I don’t need to tell you, and neither did King on almost every page. And it was on almost every page.
Yes, Covid took over every part of our lives. It didn’t need to take over every part of this story.
My other irritation with this book is one more difficult to explain without giving away the ending. Forgive me if I ruin anything for you, it’s not my intention.
I wanted something terrible to happen to the antagonists. I wanted them to suffer. And they didn’t suffer nearly enough.
Finally, I wish we’d gotten some sort of closure for Holly over her mother stealing all of her inheritance from her. I understand that sometimes in life people die and we don’t get answers that we’d like from them. But this is fiction. We, and the characters, are supposed to get some sort of closure.
Is Holly my new favorite Stephen King novel? No, not really. It isn’t as good as The Stand, or From a Buick 8. But it was a good story. It was suspenseful, exciting, and a little sad. It was everything you’d want from a thriller.
Holly appears to be King’s new Castle Rock. He keeps coming back to her, over and over. And I couldn’t be happier about that.
(3.5 / 5)
Monastery Series 3: a Book Review
The time has come for another installment of our resident mystery novel Monastery. We continue to follow our set of characters trying to uncover the secrets of their grandfather’s murder. Too bad members of their family are going to great lengths to stomp their efforts. Anyway, enough rambling, let’s begin!
We start this part of Monastery with our crew coming to a simple conclusion – they must seek answers wherever possible. What better place to find them than visiting Albert’s sister? It’s a shame they’re not going to the Old Farm, there would definitely be some answers there. Francis’s character development is quite intriguing to me. He’s clearly uninvolved in the cover-up and yet there seems to be a lot of understated trauma. One can only wonder if it will all boil to the surface.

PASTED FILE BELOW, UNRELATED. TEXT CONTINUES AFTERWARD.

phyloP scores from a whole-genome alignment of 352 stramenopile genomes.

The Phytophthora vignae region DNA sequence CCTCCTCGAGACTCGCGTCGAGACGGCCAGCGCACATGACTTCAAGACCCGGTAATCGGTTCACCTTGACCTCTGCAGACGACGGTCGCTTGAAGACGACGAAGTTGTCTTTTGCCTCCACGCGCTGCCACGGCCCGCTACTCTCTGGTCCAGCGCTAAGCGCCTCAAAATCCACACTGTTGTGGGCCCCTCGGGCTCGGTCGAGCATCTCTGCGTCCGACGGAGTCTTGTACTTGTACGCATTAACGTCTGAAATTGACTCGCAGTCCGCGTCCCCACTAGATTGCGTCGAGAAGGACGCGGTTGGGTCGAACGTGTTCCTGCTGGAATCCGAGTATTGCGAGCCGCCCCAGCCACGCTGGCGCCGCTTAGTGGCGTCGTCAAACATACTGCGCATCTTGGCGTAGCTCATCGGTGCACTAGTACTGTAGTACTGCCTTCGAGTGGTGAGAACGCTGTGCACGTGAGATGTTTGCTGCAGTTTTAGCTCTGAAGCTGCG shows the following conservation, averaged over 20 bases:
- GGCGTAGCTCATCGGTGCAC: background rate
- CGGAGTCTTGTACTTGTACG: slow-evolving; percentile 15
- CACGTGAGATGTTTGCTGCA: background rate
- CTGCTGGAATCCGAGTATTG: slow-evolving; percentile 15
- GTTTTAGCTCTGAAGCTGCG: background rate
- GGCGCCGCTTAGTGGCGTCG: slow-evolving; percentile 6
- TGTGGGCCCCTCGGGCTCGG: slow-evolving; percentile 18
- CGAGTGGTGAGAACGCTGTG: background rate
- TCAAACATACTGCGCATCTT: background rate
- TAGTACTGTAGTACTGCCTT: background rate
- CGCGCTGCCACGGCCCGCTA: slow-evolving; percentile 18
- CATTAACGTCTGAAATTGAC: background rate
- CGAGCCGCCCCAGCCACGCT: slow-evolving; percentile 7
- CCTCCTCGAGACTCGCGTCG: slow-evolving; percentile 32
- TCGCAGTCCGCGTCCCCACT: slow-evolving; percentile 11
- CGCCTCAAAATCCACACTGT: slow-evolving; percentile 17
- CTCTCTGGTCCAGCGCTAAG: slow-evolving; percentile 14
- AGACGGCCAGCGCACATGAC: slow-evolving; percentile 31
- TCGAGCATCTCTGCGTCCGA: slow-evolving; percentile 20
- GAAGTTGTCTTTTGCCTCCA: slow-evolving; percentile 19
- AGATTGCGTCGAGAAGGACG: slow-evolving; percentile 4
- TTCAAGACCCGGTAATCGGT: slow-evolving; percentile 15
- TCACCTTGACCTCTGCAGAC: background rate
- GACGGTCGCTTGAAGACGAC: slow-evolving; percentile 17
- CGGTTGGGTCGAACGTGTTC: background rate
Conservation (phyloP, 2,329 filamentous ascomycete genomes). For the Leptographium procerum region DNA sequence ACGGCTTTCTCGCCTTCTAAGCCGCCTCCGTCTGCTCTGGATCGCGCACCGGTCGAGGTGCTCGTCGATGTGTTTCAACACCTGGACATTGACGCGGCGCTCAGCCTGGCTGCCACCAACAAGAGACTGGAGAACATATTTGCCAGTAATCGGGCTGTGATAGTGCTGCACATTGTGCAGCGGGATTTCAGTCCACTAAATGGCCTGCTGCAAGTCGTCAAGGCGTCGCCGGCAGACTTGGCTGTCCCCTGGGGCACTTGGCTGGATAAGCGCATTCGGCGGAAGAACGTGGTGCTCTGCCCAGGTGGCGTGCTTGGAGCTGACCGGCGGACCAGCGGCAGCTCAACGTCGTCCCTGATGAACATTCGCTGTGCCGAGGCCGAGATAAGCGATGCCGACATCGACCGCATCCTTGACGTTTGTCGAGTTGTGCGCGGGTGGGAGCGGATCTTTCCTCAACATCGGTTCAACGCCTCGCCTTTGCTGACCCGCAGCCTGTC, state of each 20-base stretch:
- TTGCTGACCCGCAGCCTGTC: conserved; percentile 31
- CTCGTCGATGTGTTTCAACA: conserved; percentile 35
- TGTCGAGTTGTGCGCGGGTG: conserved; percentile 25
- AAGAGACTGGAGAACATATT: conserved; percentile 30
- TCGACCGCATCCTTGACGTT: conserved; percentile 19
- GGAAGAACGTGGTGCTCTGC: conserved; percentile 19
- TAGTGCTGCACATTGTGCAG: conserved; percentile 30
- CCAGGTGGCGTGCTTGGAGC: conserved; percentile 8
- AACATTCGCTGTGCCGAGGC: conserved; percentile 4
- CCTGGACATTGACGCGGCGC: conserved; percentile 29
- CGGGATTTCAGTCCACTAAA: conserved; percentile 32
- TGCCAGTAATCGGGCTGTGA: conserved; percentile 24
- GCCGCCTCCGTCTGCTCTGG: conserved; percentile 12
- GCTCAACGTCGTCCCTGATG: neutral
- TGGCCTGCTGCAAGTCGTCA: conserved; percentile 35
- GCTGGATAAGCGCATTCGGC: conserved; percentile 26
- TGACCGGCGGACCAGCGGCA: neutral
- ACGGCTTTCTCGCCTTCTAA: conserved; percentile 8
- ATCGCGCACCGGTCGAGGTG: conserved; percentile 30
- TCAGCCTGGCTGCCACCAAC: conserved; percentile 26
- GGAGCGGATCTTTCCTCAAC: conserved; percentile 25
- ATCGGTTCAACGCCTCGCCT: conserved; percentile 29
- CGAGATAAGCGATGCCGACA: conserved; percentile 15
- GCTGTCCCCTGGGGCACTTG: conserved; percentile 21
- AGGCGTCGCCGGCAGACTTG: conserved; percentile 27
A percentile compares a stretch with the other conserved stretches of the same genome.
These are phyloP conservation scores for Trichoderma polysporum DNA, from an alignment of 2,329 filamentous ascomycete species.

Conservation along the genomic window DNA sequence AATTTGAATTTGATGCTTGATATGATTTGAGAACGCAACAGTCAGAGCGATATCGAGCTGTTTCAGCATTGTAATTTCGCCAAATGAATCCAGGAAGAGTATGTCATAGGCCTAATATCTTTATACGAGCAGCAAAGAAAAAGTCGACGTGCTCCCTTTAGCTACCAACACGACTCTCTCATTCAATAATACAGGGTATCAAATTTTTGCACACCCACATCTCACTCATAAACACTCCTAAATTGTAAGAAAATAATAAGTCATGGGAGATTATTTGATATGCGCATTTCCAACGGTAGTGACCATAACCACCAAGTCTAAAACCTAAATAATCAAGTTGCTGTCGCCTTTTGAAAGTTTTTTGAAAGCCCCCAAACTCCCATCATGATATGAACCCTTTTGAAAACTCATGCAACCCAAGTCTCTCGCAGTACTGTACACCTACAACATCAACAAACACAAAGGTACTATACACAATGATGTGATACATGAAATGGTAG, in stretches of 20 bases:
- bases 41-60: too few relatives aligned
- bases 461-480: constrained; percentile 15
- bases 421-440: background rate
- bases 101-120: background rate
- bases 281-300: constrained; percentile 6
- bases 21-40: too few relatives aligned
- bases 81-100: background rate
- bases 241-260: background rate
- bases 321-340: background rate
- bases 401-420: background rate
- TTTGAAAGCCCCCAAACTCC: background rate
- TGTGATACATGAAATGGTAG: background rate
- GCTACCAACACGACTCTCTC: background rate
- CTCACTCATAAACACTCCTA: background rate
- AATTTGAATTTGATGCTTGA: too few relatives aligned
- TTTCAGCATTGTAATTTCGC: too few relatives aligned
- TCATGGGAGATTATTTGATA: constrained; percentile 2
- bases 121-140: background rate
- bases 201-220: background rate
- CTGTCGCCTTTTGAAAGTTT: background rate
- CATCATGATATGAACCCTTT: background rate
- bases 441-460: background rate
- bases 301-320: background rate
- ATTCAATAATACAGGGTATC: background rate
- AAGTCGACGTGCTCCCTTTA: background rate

While I know some people don’t enjoy flashback sequences, Albert’s trip down memory lane provided some nice characterization for me. It’s his story after all, and even though his and Cassandra’s relationship is far from #goals, it’s complex and interesting. I also enjoyed his commentary on selective memory, I feel like that applies a lot to our daily lives.
David and Nicole’s dynamic is also explored more. The pairing bond over their taste in music and share a kiss after he helps her recover from a werewolf attack (yes, you heard that right, and I want to know more immediately). Tensions between them rise further to the point where she actually considers breaking up with Fred. That is, until he pulls a grand gesture (something David was advised to do). While I don’t condone cheating or flirting with someone to make your partner jealous, those are all love triangle tropes and this one is in full swing.